Did I ever tell you that several years ago, after the Harper management saw that I could publish children’s books successfully, I was taken out to luncheon and offered, with great ceremony, the opportunity to be an editor in the adult department? The implication, of course, was that since I had learned to publish books for children with considerable success perhaps I was now ready to move along (or up) to the adult field. I almost pushed the luncheon table into the lap of the pompous gentleman opposite me…
Nordstrom spent a good deal of time fighting to publish children’s books that really were for children, that celebrated children’s thoughts, feelings, and experiences rather than trying to force-feed children whatever uncreative adults believed they ought to have. In 1954 she wrote in exasperation, Oh hell, it just boils down to: you just can’t explain this sort of basic wonderful stuff to some adults… [Some] books can be bridges between the poor dull insensitive adult and the fresh, imaginative, brand-new child. But of course that will only work if the dull adult isn’t too dull to admit that he doesn’t know the answers to everything.
All too often I come across this snobbery, that children’s books are lesser, wimpier, lite versions of real literature, to tide over the lesser, wimpier, lite people until they grow up and become adults capable of appreciating “real literature.” Such attitudes, like much criticism, tell us more about the critic than the subject, and in this case, such comments betray adults who have probably not read any children’s literature since they were ten, who may never have read anything good, and who, if they ever have read excellent children’s books, have forgotten their power, or were too dull, unimaginative, ignorant, and self-important even to realize what they were reading. The desire to be thought intellectual is a deadly enemy to the imagination.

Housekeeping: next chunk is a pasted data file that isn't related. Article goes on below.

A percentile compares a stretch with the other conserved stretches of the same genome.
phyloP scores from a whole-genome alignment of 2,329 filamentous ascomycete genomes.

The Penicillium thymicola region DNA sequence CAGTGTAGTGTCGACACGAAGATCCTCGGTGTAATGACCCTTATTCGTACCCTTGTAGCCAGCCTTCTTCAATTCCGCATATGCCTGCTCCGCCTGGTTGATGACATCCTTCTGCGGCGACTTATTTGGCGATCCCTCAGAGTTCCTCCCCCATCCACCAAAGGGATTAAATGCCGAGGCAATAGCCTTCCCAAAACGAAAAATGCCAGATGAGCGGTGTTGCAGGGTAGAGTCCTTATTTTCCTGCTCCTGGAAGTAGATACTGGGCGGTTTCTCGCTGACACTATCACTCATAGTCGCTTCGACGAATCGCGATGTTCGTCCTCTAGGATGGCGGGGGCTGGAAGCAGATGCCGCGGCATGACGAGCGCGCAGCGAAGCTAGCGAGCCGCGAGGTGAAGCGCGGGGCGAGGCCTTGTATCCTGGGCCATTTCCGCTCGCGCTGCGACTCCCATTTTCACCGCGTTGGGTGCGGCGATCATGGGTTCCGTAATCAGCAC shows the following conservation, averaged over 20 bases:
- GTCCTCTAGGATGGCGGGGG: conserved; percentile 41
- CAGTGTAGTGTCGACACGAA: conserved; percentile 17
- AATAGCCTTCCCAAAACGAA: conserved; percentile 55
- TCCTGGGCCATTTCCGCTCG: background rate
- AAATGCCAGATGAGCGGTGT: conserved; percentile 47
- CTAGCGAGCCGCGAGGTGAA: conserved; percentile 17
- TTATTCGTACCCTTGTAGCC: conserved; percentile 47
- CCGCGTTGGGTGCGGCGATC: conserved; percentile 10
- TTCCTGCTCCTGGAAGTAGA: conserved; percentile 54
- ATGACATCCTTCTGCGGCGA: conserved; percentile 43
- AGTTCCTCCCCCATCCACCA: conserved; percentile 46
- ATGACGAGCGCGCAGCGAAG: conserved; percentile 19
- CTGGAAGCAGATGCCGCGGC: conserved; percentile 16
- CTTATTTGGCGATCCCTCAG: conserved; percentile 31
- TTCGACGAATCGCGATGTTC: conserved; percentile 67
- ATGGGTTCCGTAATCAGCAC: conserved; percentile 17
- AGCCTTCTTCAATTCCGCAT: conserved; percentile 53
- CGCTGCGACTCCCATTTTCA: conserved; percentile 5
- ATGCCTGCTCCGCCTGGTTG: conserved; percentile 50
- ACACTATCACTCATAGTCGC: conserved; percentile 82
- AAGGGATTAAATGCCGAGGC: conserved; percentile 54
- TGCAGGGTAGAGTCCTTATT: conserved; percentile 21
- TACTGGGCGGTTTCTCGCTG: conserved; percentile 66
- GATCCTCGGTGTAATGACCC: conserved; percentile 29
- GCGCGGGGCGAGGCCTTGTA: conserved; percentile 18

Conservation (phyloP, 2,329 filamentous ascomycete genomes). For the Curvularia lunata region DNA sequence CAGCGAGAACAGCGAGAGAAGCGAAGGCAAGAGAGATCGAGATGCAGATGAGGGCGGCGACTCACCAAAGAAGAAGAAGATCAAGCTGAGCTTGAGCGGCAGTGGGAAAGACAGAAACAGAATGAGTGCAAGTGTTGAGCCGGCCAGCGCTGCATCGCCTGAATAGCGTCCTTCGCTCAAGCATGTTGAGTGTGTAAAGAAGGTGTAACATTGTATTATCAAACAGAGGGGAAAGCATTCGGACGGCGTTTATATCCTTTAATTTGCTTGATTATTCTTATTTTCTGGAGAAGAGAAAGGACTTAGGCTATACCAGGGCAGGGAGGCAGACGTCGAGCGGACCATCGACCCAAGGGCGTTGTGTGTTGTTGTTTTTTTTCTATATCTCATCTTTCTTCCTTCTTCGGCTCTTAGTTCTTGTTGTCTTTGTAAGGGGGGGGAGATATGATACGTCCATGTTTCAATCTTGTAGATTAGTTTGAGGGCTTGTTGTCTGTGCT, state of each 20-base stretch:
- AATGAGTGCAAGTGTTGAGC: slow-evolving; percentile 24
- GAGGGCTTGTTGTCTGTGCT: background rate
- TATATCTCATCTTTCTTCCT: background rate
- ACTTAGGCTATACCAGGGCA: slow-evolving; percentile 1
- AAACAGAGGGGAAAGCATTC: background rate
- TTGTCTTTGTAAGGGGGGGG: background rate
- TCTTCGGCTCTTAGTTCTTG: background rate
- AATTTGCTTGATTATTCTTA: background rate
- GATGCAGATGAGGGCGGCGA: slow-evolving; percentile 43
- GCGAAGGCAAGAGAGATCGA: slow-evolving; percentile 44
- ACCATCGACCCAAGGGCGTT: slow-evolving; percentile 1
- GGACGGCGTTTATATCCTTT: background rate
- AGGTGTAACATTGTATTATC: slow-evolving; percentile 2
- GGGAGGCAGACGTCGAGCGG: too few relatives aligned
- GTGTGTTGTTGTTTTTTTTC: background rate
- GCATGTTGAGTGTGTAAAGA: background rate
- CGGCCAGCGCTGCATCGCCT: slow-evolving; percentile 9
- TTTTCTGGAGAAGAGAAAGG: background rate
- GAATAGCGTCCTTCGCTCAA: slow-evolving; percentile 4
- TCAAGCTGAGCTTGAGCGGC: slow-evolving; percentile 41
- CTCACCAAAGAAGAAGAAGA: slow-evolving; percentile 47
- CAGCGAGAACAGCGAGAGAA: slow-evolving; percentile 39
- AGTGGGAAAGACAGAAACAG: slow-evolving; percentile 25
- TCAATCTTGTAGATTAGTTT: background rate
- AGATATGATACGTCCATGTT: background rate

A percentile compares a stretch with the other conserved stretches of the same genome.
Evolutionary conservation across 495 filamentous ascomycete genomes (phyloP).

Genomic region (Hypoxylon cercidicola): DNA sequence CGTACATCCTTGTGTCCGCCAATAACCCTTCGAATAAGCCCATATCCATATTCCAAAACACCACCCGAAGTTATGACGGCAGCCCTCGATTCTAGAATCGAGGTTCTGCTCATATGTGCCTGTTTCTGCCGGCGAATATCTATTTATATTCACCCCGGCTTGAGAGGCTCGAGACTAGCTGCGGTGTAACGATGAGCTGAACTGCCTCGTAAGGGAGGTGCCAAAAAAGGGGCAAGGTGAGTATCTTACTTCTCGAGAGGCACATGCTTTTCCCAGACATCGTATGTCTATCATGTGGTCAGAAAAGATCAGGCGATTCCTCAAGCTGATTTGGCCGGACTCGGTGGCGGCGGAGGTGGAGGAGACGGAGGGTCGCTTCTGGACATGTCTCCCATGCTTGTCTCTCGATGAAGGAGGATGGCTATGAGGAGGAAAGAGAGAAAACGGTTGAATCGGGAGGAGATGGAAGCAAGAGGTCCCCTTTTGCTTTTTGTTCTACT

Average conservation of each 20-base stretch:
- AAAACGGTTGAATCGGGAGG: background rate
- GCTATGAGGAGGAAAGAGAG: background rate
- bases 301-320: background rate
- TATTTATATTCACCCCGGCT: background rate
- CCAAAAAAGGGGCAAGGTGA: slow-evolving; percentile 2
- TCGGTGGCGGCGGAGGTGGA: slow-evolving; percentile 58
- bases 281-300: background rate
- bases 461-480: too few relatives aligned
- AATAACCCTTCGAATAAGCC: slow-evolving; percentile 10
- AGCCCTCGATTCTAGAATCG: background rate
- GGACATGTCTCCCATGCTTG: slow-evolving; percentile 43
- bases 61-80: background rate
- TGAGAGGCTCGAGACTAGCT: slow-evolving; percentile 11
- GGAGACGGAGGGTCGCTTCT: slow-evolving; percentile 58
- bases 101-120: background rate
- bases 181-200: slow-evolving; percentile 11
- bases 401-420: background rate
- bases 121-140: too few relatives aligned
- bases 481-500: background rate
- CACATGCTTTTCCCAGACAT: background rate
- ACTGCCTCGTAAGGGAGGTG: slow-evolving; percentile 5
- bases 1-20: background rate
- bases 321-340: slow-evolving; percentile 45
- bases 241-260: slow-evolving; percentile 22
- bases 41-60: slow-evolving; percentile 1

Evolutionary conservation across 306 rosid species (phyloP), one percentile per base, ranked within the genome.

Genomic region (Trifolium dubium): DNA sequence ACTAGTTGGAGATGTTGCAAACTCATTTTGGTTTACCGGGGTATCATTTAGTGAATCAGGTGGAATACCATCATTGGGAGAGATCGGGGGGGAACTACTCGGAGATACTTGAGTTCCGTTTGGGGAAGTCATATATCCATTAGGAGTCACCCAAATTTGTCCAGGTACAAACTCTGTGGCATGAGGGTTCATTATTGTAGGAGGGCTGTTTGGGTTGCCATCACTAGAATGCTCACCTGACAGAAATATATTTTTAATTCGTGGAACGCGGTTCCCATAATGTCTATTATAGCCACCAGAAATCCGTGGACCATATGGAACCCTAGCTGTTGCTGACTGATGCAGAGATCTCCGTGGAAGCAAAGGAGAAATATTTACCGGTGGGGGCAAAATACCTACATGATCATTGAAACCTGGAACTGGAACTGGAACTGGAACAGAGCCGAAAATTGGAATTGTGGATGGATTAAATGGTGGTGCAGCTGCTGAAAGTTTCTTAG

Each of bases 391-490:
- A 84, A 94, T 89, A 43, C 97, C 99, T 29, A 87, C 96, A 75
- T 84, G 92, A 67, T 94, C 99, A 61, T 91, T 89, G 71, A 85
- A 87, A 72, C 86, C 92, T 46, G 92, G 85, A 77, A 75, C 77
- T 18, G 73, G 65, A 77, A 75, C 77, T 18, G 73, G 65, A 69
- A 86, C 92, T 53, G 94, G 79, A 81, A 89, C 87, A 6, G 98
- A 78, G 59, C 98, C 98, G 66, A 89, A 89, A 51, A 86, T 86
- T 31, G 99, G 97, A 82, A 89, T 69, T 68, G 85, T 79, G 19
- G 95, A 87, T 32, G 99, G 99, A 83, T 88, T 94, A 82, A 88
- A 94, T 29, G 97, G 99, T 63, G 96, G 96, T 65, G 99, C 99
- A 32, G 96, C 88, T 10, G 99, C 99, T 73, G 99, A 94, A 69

Undoubtedly it is true that children can’t read or get everything out of adult literature, and thus not all adult literature is appropriate for children. But is it true that all children’s literature is inappropriate for adults? Does it follow that adults like me who read fantasy (particularly juvenile fantasy) are hiding from reality in some pathetic state of arrested development? I’ve written about these questions before (What Makes Juvenile Fantasy Juvenile? and The Importance of Fantasy (II)) and I don’t want to repeat myself, but I do want to add a few quotations I’ve come across more recently that speak to this question, especially the question of whether children’s books are lesser than adult books or, as Nordstrom implies, actually better than adult books.C.S. Lewis wrote, “I am almost inclined to set it up as a canon that a children’s story which is enjoyed only by children is a bad children’s story. The good ones last.”
Maurice Sendak said, in his famous interview with Stephen Colbert, “I don’t write for children. I write, and somebody says, ‘That’s for children.’” Further, “What is a children’s book? I don’t have a clue! I’m famous for them, I write them, I illustrate them, but I don’t know what they are. I don’t know why they’re for children.” (Ursula Nordstrom, by the way, was Sendak’s editor and mentor, and was instrumental in recognizing, developing, and publishing his classic work.)
What both these authors imply is not that children’s books are better than adults’ books, or vice versa, but that the best books are simply… books. That they have something of value to offer people over a wide range of ages and stages. That the true classics are written not with deliberate intent to appeal to a particular market segment, but are written because the author has something of truth and value to share, and it really doesn't matter whether the best format for sharing that author’s truth is a picture book, a middle grade chapter book, or a literary novel.
[Picture: The Magician’s Chariot, wood block print by Gwen Raverat, 1939]
Quotations from Ursula Nordstrom, Dear Genius: The Letters of Ursula Nordstrom;
C.S. Lewis, Of Other Worlds, 1966 (from an earlier essay);
Maurice Sendak, interview with Stephen Colbert, 2012.